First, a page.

Wildlife turn to wax myrtle berries in winter
Les Harrison is the UF/IFAS Wakulla County Extension Director
Winter is here in Wakulla County. While it is not as severe as upstate New York or Montana, there is a noticeable difference from six months ago.
The local birds and animals are aware of the difference more keenly than the human residence, mostly because of the reduced volume of available food.
Much of the native vegetation is dormant during this season, so certain selections are especially attractive to wildlife now.
One good choice is the wax myrtle, a native Florida plant. It is a small tree or large shrub which can be grown anywhere in the state and can produce copious volumes of berries which remain on the tree during winter.
The wax myrtle trees are members of the Myrica plant genus, a Greek word for fragrance. The approximately 50 members of this genus are found in a majority of the inhabited world.
The bayberry is a northern U.S. member of this genus which produces larger berries and is collected commercially to produce the popular candle scent. Before the advent of mass-market candles, wax myrtles had the same use in many North Florida homes.
The wax myrtle does well in a moist environment, both sun and shade. It is an excellent choice for use in poorly drained soils, but grows well in drier soils and alkaline pH ranges which are common in Wakulla County.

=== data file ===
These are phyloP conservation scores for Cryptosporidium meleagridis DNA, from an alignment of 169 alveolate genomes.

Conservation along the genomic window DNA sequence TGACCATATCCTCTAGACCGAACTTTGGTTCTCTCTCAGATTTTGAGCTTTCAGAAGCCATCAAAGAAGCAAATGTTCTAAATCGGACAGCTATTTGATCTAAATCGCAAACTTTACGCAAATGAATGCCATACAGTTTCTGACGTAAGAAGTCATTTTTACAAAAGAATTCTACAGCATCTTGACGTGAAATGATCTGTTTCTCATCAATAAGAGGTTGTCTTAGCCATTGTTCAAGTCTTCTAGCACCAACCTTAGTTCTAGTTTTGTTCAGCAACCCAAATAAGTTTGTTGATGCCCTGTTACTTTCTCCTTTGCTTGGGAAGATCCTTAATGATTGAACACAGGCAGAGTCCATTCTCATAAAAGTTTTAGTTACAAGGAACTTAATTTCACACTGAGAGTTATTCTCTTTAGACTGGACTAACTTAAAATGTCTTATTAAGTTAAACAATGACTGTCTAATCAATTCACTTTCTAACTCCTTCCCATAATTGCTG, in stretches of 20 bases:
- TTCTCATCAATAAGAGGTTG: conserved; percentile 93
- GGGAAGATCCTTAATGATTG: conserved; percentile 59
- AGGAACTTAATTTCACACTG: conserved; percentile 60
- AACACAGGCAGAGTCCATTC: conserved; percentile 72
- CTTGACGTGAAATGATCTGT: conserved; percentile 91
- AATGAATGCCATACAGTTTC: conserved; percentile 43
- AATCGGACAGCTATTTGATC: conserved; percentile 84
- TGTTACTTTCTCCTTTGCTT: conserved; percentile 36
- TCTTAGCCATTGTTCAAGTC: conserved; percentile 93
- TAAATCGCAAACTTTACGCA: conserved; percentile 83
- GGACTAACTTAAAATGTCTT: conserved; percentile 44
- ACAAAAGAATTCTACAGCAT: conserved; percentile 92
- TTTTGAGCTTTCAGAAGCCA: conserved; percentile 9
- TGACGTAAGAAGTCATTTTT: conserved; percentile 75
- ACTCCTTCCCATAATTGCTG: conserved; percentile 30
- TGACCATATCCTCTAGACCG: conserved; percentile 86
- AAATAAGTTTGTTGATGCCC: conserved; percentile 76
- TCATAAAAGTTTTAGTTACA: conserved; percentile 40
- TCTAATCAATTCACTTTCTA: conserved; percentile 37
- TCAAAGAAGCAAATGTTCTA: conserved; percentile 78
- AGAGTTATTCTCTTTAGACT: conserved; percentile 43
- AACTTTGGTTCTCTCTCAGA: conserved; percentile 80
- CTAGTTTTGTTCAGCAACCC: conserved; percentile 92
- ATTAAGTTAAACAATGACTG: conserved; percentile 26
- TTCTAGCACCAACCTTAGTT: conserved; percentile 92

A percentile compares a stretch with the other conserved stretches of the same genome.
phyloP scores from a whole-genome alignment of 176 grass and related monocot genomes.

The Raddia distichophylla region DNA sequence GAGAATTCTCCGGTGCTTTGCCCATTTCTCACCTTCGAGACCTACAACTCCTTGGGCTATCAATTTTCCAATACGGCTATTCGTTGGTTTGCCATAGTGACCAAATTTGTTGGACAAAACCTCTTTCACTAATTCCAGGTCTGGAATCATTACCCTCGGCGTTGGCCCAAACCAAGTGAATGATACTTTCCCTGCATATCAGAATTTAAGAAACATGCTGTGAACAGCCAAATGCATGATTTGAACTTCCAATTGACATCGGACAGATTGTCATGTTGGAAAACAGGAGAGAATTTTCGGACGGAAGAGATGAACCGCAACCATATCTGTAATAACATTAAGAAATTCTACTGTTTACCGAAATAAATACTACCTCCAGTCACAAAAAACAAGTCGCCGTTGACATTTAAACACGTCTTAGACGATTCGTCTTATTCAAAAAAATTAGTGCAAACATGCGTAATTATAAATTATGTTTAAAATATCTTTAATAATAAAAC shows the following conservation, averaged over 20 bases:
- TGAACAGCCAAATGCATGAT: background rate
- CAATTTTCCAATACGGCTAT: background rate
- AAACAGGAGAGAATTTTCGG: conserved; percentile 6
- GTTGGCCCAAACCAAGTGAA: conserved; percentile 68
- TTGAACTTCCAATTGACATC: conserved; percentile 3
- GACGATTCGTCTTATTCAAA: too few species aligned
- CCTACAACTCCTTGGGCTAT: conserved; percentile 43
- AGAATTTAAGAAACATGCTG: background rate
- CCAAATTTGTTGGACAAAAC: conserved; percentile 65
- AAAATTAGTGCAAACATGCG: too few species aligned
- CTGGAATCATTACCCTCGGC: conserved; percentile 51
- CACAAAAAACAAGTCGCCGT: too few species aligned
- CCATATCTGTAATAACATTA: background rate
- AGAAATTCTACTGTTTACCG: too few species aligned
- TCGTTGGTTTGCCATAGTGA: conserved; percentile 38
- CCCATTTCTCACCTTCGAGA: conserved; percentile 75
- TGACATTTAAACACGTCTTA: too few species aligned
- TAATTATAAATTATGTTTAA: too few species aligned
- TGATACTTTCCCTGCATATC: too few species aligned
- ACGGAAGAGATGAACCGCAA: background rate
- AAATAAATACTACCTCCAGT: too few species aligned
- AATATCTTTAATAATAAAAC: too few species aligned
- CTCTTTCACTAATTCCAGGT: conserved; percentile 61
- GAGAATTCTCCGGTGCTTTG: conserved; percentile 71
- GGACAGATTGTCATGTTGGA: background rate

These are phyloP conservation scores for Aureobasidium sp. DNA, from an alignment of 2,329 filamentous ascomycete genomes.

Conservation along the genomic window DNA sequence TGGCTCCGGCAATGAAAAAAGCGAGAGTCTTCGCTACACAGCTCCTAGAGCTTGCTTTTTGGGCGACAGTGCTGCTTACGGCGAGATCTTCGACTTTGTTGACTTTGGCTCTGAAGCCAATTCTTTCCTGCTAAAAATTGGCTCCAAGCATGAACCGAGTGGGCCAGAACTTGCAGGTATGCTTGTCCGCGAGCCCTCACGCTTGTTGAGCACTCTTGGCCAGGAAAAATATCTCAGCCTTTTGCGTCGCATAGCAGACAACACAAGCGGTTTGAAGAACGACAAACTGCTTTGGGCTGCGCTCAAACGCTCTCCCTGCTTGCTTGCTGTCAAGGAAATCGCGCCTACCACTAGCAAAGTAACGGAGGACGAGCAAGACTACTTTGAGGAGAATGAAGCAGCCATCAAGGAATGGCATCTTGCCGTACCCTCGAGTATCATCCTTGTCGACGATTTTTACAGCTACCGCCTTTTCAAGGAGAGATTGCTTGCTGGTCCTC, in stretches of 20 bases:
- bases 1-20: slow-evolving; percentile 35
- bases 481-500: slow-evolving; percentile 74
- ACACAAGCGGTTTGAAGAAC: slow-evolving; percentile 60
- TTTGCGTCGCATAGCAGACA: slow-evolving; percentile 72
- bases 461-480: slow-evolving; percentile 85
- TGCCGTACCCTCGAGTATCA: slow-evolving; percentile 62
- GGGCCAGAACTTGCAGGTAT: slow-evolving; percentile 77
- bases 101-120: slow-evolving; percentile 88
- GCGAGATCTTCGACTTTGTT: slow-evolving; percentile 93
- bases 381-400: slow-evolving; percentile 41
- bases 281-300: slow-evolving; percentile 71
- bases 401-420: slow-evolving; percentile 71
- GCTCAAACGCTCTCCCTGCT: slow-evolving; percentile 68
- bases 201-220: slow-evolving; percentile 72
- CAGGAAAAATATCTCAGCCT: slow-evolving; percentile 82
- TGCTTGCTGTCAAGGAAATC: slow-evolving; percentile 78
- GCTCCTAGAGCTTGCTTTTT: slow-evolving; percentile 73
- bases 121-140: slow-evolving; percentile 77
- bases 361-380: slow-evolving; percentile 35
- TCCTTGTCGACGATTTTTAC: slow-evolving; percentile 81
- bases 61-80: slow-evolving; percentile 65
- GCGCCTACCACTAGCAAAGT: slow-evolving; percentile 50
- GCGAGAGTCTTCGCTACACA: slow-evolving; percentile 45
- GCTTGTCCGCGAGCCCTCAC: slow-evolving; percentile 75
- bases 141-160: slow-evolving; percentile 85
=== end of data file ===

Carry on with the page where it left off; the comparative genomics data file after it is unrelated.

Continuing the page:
It will grow in near total shade as an understory plant, but produces a thin and spindly appearance. It is very salt tolerant which makes it a suitable choice for homes on the Gulf.
Wax myrtles can reach a height of 25 feet. Their leaves are evergreen narrow at the base and broader toward the upper end of the leaves. About midway up the leaf toward the tip, coarse teeth appear on the leaf edges. The trunk of the wax myrtle is grayish white in color, similar to northern birch.
Male and female flowers are produced on separate plants. The female flowers grow in close bunches producing light green round fruits about an eighth of an inch in diameter. The fruits are coated with a thick, bluish wax and very attractive to hungry birds and wildlife.
Wax myrtles produce suckers, small plants sprouting from the roots as they extend out from the tree. The suckers grow into large clumps, or clusters, and eventually develop into a very large, dense brushy thicket with multiple trunks. Suckers can be removed to produce an attractive, small tree when a manicured appearance is required.
Wax myrtles can be grown from seeds, cuttings, and simple layering techniques. Seeds can be started in a mixture of equal parts sand and peat moss.
To transplant, dig established plants during the winter months. Cut the small plants back to within a few inches of the ground, then dig out the root clumps for placing in containers of appropriate size.
In a few months as the weather warms with the season change, the plant will sprout and regrow. A small tree ten to 12 feet in height will take a few years to grow using this method, but the birds and wildlife will appreciate the effort.
To learn more about wax myrtles, contact your UF/IFAS Wakulla Extension Office at 850-926-3931 or http://blogs.ifas.ufl.edu/wakullaco.